Thunderbolt sync or usb3
    Haptic feedback
    NFC
    Reply
  • John2k13 - Wednesday, October 30, 2013 - link

    You know what's disgusting about your comment, and those similar to yours? That you basically accuse the author of being a liar, a shill, and completely lacking in integrity- without a shred of evidence. I read the entire 10 page review, and it was incredibly detailed, precise, and well-written, something that would be obvious to most sane, rational, objective people.

    "Anand lai shimpi is heavenly vested in apple stock, doing everything he can to boost the dismal situation."

    First of all, what "dismal situation"? Apple stock is up around $130 from a few months ago, or almost a third. Hardly "dismal". Also, do you think a single review from a website visited primarily by tech geeks is going to have any fucking effect on the stock? I mean, are you for real? Don't assume the author holds the same amount of ignorant stupidity that you apparently do, to think for a second this review would have a snowball's chance in hell in affecting stock. You clearly know nothing about how the financial market works.

    "Thinner bezels and light weight do not hide the fact that functionally, this iPad is the same as the previous 2 generations."

    Functionality on a tablet is primarily based on software, and the iPad has 475,000+ optimized apps which are getting more powerful all the time. The hardware simply enables better software. A tablet is basically a blank slate for the software, and better hardware helps in enabling better software. Every single aspect of this iPad is improved, so yes, it is more "functional". That list you made, though, is pretty ridiculous, and obviously a desperate attempt to list anything you can think of that the iPad doesn't have and pretend its significant.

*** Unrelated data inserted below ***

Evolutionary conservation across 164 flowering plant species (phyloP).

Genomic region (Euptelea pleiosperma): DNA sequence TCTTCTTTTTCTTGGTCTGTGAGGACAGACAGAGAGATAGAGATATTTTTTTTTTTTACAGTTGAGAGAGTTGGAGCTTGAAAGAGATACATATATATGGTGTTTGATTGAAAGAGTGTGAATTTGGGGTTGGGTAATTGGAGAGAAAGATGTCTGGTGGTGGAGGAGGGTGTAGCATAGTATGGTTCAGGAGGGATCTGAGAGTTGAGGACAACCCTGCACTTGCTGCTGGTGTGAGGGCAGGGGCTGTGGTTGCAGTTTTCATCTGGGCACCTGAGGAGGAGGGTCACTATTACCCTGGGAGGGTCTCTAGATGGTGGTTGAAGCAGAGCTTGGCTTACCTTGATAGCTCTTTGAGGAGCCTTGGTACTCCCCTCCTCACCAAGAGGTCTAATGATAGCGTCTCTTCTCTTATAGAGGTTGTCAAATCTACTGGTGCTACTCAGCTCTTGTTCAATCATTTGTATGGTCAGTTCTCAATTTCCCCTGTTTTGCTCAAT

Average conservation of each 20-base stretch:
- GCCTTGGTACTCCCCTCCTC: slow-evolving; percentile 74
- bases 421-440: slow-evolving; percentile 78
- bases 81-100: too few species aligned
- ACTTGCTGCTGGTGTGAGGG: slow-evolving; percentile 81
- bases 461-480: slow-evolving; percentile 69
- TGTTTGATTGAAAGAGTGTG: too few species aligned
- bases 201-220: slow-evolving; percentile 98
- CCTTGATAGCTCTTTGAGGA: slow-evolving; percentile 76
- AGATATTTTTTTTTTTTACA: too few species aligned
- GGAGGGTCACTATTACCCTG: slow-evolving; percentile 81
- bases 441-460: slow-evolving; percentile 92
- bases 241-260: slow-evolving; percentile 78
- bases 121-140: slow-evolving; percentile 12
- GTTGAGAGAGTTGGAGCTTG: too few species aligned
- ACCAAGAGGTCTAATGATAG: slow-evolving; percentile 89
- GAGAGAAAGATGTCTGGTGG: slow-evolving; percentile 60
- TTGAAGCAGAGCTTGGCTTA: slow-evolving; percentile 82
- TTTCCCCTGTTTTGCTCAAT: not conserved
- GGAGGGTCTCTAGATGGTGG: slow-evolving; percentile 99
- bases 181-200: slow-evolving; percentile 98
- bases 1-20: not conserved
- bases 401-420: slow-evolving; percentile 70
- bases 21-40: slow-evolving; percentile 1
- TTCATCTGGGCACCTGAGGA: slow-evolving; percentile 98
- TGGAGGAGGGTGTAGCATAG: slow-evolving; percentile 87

Wireless charging- why? This makes the device more functional, how?
    Fingerprint scanner- Wow, brilliant "idea". You probably mocked touch ID when it appeared on the 5S. Again, this would be nice to have I guess, but in no way impedes "functionality" of the tablet.
    Thunderbolt sync or usb3- I have no idea what "thunderbolt sync" means, and its pretty ridiculous you're harping on a USB3 port. It will never happen, nor should it.
    Haptic feedback- Utterly useless gimmick, but heym why not, right?
    NFC- I have NFC on my Nexus 4, and not ONCE have I even run into an opportunity or a reason to use it. But yeah, I'm sure you honestly think it's needed or useful on an iPad. Again, another meaningless bulletpoint you were desperate to add mindlessly.

    Next time you want to baselessly accuse an author of being a liar, a shill, a sellout, and having no honesty or integrity, try to make a coherent post that actually contains some intelligent, well thought out information. Otherwise, by attacking the author you just embarrass yourself as you did now. Grow up.
    Reply
  • ABR - Wednesday, October 30, 2013 - link

    Actually thunderbolt sync is one of the changes I'm really waiting for. Have you ever tried restoring even a 16GB iPad over USB? Slow agony. I can't even imagine what someone w/a 64 or 128GB model must go through. Even ordinary everyday syncs are far slower than what they could or should be. Reply
  • Howard Ellacott - Wednesday, October 30, 2013 - link

    You clearly don't realise what thunderbolt is, which is why that's such a stupid suggestion. Yes, faster syncs would be amazing, and restoring a 64gb iPhone is a right pain, but thunderbolt isn't the way. Reply
  • Kristian Vättö - Wednesday, October 30, 2013 - link

    USB 2.0 isn't the real bottleneck there, it's NAND. Most eMMC solutions can't even saturate the USB 2.0 link with sequential writes, so Thunderbolt or USB 3.0 would do absolutely. Reply

Log in

Don't have an account? Sign up now